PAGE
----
A few days afterwards I crossed the bay with a party of


officers, and landed near the fort called Niebla. The buildings were in a most ruinous state, and the gun-carriages quite rotten. Mr. Wickham remarked to the commanding officer, that with one discharge they would certainly all fall to pieces. The poor man, trying to put a good face upon it, gravely replied, " No, I aiu sure, sir, they would stand two !" The Spaniards must have intended to have made this place impregnable. There is now lying in the middle of the courtyard a little mountain of mortar, which rivals in hardness the rock on which it is placed. It was brought from Chile, and cost 7000 dollars. The revolution having broken out, prevented its being applied to any purpose, and now it remains a monument of the fallen greatness of Spain.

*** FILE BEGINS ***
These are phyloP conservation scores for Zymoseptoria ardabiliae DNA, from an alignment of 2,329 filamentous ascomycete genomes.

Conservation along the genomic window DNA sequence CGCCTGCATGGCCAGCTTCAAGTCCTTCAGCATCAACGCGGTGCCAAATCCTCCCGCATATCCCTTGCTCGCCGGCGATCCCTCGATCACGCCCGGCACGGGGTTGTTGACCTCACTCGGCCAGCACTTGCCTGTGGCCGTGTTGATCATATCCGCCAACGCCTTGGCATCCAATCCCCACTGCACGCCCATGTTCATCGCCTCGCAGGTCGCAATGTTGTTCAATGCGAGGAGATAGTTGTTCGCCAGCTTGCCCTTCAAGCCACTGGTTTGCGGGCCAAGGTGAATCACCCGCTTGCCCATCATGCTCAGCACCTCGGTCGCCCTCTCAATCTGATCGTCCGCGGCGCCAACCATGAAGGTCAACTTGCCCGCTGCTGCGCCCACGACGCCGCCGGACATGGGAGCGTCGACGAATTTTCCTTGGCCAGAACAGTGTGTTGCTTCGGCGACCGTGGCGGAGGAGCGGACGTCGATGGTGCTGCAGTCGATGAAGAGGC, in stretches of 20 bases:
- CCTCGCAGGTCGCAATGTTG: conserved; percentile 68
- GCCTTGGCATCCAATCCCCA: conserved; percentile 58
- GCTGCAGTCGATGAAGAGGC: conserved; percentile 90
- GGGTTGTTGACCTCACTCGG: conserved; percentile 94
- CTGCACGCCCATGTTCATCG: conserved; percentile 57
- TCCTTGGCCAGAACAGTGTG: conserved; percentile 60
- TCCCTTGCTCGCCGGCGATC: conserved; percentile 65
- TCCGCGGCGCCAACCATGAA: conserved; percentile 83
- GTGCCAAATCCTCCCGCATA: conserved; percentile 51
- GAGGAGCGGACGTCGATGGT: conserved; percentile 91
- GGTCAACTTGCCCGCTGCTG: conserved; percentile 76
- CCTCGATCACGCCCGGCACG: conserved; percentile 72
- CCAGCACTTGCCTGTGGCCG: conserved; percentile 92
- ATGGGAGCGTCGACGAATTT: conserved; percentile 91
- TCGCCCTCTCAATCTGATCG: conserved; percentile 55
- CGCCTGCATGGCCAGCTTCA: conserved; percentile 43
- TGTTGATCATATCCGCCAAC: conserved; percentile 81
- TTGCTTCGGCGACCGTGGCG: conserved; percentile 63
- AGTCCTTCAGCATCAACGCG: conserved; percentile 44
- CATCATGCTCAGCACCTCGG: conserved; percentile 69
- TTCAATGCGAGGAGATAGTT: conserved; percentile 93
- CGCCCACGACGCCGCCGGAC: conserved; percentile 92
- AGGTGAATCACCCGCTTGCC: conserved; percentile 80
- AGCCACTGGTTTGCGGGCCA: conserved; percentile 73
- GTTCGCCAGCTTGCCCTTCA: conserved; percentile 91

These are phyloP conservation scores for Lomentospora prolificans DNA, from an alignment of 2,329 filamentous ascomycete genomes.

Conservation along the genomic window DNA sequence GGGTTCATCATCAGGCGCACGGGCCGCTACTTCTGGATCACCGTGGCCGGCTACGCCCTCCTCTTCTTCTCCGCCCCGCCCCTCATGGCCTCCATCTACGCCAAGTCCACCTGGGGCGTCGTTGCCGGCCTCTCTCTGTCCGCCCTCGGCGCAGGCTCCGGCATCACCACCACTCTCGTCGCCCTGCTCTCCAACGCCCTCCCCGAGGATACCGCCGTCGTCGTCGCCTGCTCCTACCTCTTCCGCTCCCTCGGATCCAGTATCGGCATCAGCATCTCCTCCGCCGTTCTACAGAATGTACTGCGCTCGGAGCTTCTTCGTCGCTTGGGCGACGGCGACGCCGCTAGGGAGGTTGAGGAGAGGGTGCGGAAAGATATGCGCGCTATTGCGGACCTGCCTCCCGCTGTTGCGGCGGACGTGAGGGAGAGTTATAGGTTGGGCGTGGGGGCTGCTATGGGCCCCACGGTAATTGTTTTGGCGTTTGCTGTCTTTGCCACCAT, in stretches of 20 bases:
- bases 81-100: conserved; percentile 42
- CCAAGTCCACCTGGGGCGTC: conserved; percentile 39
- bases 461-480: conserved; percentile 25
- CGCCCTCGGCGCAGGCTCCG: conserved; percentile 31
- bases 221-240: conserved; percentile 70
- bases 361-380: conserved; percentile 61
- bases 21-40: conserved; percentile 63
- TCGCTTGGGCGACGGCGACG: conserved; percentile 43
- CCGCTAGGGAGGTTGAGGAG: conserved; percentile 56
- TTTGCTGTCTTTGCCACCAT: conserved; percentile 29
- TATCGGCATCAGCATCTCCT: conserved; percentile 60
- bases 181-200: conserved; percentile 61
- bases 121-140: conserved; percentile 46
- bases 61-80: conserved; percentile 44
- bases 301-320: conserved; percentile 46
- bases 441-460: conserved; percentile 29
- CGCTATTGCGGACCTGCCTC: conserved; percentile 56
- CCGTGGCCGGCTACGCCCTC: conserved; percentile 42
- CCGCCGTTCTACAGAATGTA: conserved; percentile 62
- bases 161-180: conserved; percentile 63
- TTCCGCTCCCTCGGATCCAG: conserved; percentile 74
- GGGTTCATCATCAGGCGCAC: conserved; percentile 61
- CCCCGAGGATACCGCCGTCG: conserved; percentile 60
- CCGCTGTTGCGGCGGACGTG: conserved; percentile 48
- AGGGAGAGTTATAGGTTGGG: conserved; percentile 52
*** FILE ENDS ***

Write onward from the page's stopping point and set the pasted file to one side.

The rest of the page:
I wanted to go to a house about a mile and a half distant, but my guide said it was quite impossible to penetrate the wood in a straight line. He offered, however, to lead me, by following obscure cattle-tracks, the shortest way: the walk, nevertheless, took no less than three hours ! This man is employed in hunting strayed cattle; yet, well as he must know the woods, he was not long since lost for two whole days, and had nothing to eat. These facts convey a good idea of the impracticability of the forests of these countries. A question often occurred to me*• how long does any vestige of a fallen tree remain? This man showed me one which a party of fugitive royalists had cut down fourteen years ago; and taking this as a criterion, I should think a bole a foot and a half in diameter would in thirty years be changed into a heap of mould.